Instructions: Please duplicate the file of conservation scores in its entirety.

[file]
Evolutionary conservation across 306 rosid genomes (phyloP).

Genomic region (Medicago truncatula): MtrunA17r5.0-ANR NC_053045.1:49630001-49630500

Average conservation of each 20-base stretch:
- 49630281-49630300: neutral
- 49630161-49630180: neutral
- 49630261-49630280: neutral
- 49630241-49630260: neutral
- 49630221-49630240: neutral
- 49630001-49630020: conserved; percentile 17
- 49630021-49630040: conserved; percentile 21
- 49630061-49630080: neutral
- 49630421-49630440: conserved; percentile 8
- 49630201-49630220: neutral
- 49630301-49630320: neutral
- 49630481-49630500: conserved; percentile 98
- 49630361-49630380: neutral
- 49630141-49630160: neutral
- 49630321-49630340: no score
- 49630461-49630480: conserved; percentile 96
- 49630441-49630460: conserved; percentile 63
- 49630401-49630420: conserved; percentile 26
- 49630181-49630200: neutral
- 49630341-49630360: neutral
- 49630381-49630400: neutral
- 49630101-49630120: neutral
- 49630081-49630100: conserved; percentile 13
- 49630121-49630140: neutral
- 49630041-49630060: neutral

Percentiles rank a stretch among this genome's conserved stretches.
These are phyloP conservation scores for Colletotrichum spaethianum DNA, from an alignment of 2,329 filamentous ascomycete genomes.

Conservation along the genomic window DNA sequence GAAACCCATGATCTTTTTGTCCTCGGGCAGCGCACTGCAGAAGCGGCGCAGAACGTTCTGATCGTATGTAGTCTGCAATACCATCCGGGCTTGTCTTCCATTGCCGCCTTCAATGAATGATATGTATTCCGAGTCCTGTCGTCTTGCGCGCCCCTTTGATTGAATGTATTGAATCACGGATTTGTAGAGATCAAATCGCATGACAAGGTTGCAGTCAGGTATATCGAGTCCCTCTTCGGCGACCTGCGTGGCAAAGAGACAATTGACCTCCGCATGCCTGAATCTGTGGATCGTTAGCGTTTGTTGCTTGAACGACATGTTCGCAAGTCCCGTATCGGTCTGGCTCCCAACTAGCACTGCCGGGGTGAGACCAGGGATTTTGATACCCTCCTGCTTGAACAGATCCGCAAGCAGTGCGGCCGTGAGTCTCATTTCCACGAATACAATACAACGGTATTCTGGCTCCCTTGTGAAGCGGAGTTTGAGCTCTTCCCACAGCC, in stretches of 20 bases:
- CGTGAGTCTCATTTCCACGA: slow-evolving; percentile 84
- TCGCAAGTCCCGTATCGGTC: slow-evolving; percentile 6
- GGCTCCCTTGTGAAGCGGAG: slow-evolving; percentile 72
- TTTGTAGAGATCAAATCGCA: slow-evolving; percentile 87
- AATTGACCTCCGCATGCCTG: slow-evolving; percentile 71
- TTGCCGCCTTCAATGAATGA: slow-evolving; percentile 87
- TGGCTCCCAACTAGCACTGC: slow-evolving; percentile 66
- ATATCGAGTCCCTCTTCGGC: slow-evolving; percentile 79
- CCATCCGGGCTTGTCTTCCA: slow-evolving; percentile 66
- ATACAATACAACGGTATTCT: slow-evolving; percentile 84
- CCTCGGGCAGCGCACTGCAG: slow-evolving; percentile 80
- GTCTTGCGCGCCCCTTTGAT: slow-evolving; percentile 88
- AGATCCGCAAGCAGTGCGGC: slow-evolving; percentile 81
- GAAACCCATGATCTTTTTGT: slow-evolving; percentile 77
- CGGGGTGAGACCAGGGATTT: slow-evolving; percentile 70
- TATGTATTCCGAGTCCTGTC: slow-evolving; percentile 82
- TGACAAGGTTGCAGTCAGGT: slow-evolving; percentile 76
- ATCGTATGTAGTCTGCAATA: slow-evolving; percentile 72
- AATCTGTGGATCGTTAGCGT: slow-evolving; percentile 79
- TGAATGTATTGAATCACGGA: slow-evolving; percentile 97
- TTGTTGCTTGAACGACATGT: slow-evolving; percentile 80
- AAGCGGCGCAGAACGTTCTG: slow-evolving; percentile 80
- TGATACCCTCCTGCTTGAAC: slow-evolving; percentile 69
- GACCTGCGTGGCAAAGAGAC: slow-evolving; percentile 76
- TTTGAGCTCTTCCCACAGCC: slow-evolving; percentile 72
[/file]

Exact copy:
Evolutionary conservation across 306 rosid genomes (phyloP).

Genomic region (Medicago truncatula): MtrunA17r5.0-ANR NC_053045.1:49630001-49630500

Average conservation of each 20-base stretch:
- 49630281-49630300: neutral
- 49630161-49630180: neutral
- 49630261-49630280: neutral
- 49630241-49630260: neutral
- 49630221-49630240: neutral
- 49630001-49630020: conserved; percentile 17
- 49630021-49630040: conserved; percentile 21
- 49630061-49630080: neutral
- 49630421-49630440: conserved; percentile 8
- 49630201-49630220: neutral
- 49630301-49630320: neutral
- 49630481-49630500: conserved; percentile 98
- 49630361-49630380: neutral
- 49630141-49630160: neutral
- 49630321-49630340: no score
- 49630461-49630480: conserved; percentile 96
- 49630441-49630460: conserved; percentile 63
- 49630401-49630420: conserved; percentile 26
- 49630181-49630200: neutral
- 49630341-49630360: neutral
- 49630381-49630400: neutral
- 49630101-49630120: neutral
- 49630081-49630100: conserved; percentile 13
- 49630121-49630140: neutral
- 49630041-49630060: neutral

Percentiles rank a stretch among this genome's conserved stretches.
These are phyloP conservation scores for Colletotrichum spaethianum DNA, from an alignment of 2,329 filamentous ascomycete genomes.

Conservation along the genomic window DNA sequence GAAACCCATGATCTTTTTGTCCTCGGGCAGCGCACTGCAGAAGCGGCGCAGAACGTTCTGATCGTATGTAGTCTGCAATACCATCCGGGCTTGTCTTCCATTGCCGCCTTCAATGAATGATATGTATTCCGAGTCCTGTCGTCTTGCGCGCCCCTTTGATTGAATGTATTGAATCACGGATTTGTAGAGATCAAATCGCATGACAAGGTTGCAGTCAGGTATATCGAGTCCCTCTTCGGCGACCTGCGTGGCAAAGAGACAATTGACCTCCGCATGCCTGAATCTGTGGATCGTTAGCGTTTGTTGCTTGAACGACATGTTCGCAAGTCCCGTATCGGTCTGGCTCCCAACTAGCACTGCCGGGGTGAGACCAGGGATTTTGATACCCTCCTGCTTGAACAGATCCGCAAGCAGTGCGGCCGTGAGTCTCATTTCCACGAATACAATACAACGGTATTCTGGCTCCCTTGTGAAGCGGAGTTTGAGCTCTTCCCACAGCC, in stretches of 20 bases:
- CGTGAGTCTCATTTCCACGA: slow-evolving; percentile 84
- TCGCAAGTCCCGTATCGGTC: slow-evolving; percentile 6
- GGCTCCCTTGTGAAGCGGAG: slow-evolving; percentile 72
- TTTGTAGAGATCAAATCGCA: slow-evolving; percentile 87
- AATTGACCTCCGCATGCCTG: slow-evolving; percentile 71
- TTGCCGCCTTCAATGAATGA: slow-evolving; percentile 87
- TGGCTCCCAACTAGCACTGC: slow-evolving; percentile 66
- ATATCGAGTCCCTCTTCGGC: slow-evolving; percentile 79
- CCATCCGGGCTTGTCTTCCA: slow-evolving; percentile 66
- ATACAATACAACGGTATTCT: slow-evolving; percentile 84
- CCTCGGGCAGCGCACTGCAG: slow-evolving; percentile 80
- GTCTTGCGCGCCCCTTTGAT: slow-evolving; percentile 88
- AGATCCGCAAGCAGTGCGGC: slow-evolving; percentile 81
- GAAACCCATGATCTTTTTGT: slow-evolving; percentile 77
- CGGGGTGAGACCAGGGATTT: slow-evolving; percentile 70
- TATGTATTCCGAGTCCTGTC: slow-evolving; percentile 82
- TGACAAGGTTGCAGTCAGGT: slow-evolving; percentile 76
- ATCGTATGTAGTCTGCAATA: slow-evolving; percentile 72
- AATCTGTGGATCGTTAGCGT: slow-evolving; percentile 79
- TGAATGTATTGAATCACGGA: slow-evolving; percentile 97
- TTGTTGCTTGAACGACATGT: slow-evolving; percentile 80
- AAGCGGCGCAGAACGTTCTG: slow-evolving; percentile 80
- TGATACCCTCCTGCTTGAAC: slow-evolving; percentile 69
- GACCTGCGTGGCAAAGAGAC: slow-evolving; percentile 76
- TTTGAGCTCTTCCCACAGCC: slow-evolving; percentile 72